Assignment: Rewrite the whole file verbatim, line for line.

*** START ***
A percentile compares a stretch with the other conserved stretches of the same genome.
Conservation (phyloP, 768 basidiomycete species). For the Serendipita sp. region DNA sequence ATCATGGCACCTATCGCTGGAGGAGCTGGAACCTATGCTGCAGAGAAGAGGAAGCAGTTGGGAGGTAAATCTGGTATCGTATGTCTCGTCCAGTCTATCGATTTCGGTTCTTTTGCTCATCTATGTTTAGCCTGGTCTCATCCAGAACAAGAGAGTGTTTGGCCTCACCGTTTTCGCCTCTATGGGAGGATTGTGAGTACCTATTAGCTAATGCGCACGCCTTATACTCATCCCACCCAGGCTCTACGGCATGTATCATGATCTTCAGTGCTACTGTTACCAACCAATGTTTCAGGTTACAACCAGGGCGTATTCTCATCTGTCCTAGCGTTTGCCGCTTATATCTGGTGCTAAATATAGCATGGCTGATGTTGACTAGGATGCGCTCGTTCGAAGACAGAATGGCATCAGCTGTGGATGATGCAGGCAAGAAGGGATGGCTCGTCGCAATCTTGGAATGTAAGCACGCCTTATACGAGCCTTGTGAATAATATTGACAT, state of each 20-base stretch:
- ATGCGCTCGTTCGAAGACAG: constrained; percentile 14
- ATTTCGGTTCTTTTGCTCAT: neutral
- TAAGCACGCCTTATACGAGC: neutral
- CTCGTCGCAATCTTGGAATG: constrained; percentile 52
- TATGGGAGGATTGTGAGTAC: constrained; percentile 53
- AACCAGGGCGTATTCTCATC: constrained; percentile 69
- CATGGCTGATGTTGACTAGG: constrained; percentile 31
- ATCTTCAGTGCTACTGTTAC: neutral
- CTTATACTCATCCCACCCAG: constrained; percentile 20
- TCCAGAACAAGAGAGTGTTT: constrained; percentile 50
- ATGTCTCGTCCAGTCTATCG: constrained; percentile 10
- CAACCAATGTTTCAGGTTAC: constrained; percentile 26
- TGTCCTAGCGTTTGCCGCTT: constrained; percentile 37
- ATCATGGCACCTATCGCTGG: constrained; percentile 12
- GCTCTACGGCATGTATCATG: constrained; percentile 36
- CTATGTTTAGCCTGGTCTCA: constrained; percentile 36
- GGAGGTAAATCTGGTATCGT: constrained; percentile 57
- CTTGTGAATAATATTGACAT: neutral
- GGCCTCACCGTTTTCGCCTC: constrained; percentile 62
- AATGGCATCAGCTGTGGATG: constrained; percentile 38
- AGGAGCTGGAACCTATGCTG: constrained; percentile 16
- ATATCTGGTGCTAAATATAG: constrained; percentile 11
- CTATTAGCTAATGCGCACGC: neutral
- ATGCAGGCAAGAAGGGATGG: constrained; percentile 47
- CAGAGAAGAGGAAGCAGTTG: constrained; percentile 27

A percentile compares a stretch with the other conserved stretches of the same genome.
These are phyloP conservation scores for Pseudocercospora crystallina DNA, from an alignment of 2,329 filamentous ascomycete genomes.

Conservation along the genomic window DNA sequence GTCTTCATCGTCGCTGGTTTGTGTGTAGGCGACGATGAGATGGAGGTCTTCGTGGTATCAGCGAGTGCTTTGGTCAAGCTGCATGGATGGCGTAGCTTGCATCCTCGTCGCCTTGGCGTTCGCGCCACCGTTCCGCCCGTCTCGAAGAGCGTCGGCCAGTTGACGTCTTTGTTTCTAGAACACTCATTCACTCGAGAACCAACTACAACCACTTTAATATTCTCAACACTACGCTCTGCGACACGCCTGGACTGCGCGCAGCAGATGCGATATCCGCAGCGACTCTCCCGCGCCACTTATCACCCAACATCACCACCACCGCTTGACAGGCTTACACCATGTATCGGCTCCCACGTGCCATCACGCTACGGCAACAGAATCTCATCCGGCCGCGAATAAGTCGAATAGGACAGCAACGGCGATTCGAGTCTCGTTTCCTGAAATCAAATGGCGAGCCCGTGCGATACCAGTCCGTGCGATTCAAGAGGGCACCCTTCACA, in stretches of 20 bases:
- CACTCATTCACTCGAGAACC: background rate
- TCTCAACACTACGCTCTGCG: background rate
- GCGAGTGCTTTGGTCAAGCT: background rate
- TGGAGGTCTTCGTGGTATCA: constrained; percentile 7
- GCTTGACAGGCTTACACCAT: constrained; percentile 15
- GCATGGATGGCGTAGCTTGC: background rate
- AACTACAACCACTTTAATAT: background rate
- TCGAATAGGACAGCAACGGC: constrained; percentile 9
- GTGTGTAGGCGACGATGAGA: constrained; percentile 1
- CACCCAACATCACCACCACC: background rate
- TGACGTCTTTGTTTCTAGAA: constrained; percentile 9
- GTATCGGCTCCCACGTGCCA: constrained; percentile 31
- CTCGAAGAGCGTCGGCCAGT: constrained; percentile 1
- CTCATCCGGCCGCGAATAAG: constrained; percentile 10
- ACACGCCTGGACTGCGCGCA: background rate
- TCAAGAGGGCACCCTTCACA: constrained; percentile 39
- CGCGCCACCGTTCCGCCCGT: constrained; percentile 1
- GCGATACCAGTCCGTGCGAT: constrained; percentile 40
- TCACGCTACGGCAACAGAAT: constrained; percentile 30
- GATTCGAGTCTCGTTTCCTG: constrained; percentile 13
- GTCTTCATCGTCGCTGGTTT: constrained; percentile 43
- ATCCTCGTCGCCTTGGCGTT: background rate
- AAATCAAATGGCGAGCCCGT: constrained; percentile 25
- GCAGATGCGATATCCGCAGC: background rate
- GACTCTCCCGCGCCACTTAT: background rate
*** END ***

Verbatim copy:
A percentile compares a stretch with the other conserved stretches of the same genome.
Conservation (phyloP, 768 basidiomycete species). For the Serendipita sp. region DNA sequence ATCATGGCACCTATCGCTGGAGGAGCTGGAACCTATGCTGCAGAGAAGAGGAAGCAGTTGGGAGGTAAATCTGGTATCGTATGTCTCGTCCAGTCTATCGATTTCGGTTCTTTTGCTCATCTATGTTTAGCCTGGTCTCATCCAGAACAAGAGAGTGTTTGGCCTCACCGTTTTCGCCTCTATGGGAGGATTGTGAGTACCTATTAGCTAATGCGCACGCCTTATACTCATCCCACCCAGGCTCTACGGCATGTATCATGATCTTCAGTGCTACTGTTACCAACCAATGTTTCAGGTTACAACCAGGGCGTATTCTCATCTGTCCTAGCGTTTGCCGCTTATATCTGGTGCTAAATATAGCATGGCTGATGTTGACTAGGATGCGCTCGTTCGAAGACAGAATGGCATCAGCTGTGGATGATGCAGGCAAGAAGGGATGGCTCGTCGCAATCTTGGAATGTAAGCACGCCTTATACGAGCCTTGTGAATAATATTGACAT, state of each 20-base stretch:
- ATGCGCTCGTTCGAAGACAG: constrained; percentile 14
- ATTTCGGTTCTTTTGCTCAT: neutral
- TAAGCACGCCTTATACGAGC: neutral
- CTCGTCGCAATCTTGGAATG: constrained; percentile 52
- TATGGGAGGATTGTGAGTAC: constrained; percentile 53
- AACCAGGGCGTATTCTCATC: constrained; percentile 69
- CATGGCTGATGTTGACTAGG: constrained; percentile 31
- ATCTTCAGTGCTACTGTTAC: neutral
- CTTATACTCATCCCACCCAG: constrained; percentile 20
- TCCAGAACAAGAGAGTGTTT: constrained; percentile 50
- ATGTCTCGTCCAGTCTATCG: constrained; percentile 10
- CAACCAATGTTTCAGGTTAC: constrained; percentile 26
- TGTCCTAGCGTTTGCCGCTT: constrained; percentile 37
- ATCATGGCACCTATCGCTGG: constrained; percentile 12
- GCTCTACGGCATGTATCATG: constrained; percentile 36
- CTATGTTTAGCCTGGTCTCA: constrained; percentile 36
- GGAGGTAAATCTGGTATCGT: constrained; percentile 57
- CTTGTGAATAATATTGACAT: neutral
- GGCCTCACCGTTTTCGCCTC: constrained; percentile 62
- AATGGCATCAGCTGTGGATG: constrained; percentile 38
- AGGAGCTGGAACCTATGCTG: constrained; percentile 16
- ATATCTGGTGCTAAATATAG: constrained; percentile 11
- CTATTAGCTAATGCGCACGC: neutral
- ATGCAGGCAAGAAGGGATGG: constrained; percentile 47
- CAGAGAAGAGGAAGCAGTTG: constrained; percentile 27

A percentile compares a stretch with the other conserved stretches of the same genome.
These are phyloP conservation scores for Pseudocercospora crystallina DNA, from an alignment of 2,329 filamentous ascomycete genomes.

Conservation along the genomic window DNA sequence GTCTTCATCGTCGCTGGTTTGTGTGTAGGCGACGATGAGATGGAGGTCTTCGTGGTATCAGCGAGTGCTTTGGTCAAGCTGCATGGATGGCGTAGCTTGCATCCTCGTCGCCTTGGCGTTCGCGCCACCGTTCCGCCCGTCTCGAAGAGCGTCGGCCAGTTGACGTCTTTGTTTCTAGAACACTCATTCACTCGAGAACCAACTACAACCACTTTAATATTCTCAACACTACGCTCTGCGACACGCCTGGACTGCGCGCAGCAGATGCGATATCCGCAGCGACTCTCCCGCGCCACTTATCACCCAACATCACCACCACCGCTTGACAGGCTTACACCATGTATCGGCTCCCACGTGCCATCACGCTACGGCAACAGAATCTCATCCGGCCGCGAATAAGTCGAATAGGACAGCAACGGCGATTCGAGTCTCGTTTCCTGAAATCAAATGGCGAGCCCGTGCGATACCAGTCCGTGCGATTCAAGAGGGCACCCTTCACA, in stretches of 20 bases:
- CACTCATTCACTCGAGAACC: background rate
- TCTCAACACTACGCTCTGCG: background rate
- GCGAGTGCTTTGGTCAAGCT: background rate
- TGGAGGTCTTCGTGGTATCA: constrained; percentile 7
- GCTTGACAGGCTTACACCAT: constrained; percentile 15
- GCATGGATGGCGTAGCTTGC: background rate
- AACTACAACCACTTTAATAT: background rate
- TCGAATAGGACAGCAACGGC: constrained; percentile 9
- GTGTGTAGGCGACGATGAGA: constrained; percentile 1
- CACCCAACATCACCACCACC: background rate
- TGACGTCTTTGTTTCTAGAA: constrained; percentile 9
- GTATCGGCTCCCACGTGCCA: constrained; percentile 31
- CTCGAAGAGCGTCGGCCAGT: constrained; percentile 1
- CTCATCCGGCCGCGAATAAG: constrained; percentile 10
- ACACGCCTGGACTGCGCGCA: background rate
- TCAAGAGGGCACCCTTCACA: constrained; percentile 39
- CGCGCCACCGTTCCGCCCGT: constrained; percentile 1
- GCGATACCAGTCCGTGCGAT: constrained; percentile 40
- TCACGCTACGGCAACAGAAT: constrained; percentile 30
- GATTCGAGTCTCGTTTCCTG: constrained; percentile 13
- GTCTTCATCGTCGCTGGTTT: constrained; percentile 43
- ATCCTCGTCGCCTTGGCGTT: background rate
- AAATCAAATGGCGAGCCCGT: constrained; percentile 25
- GCAGATGCGATATCCGCAGC: background rate
- GACTCTCCCGCGCCACTTAT: background rate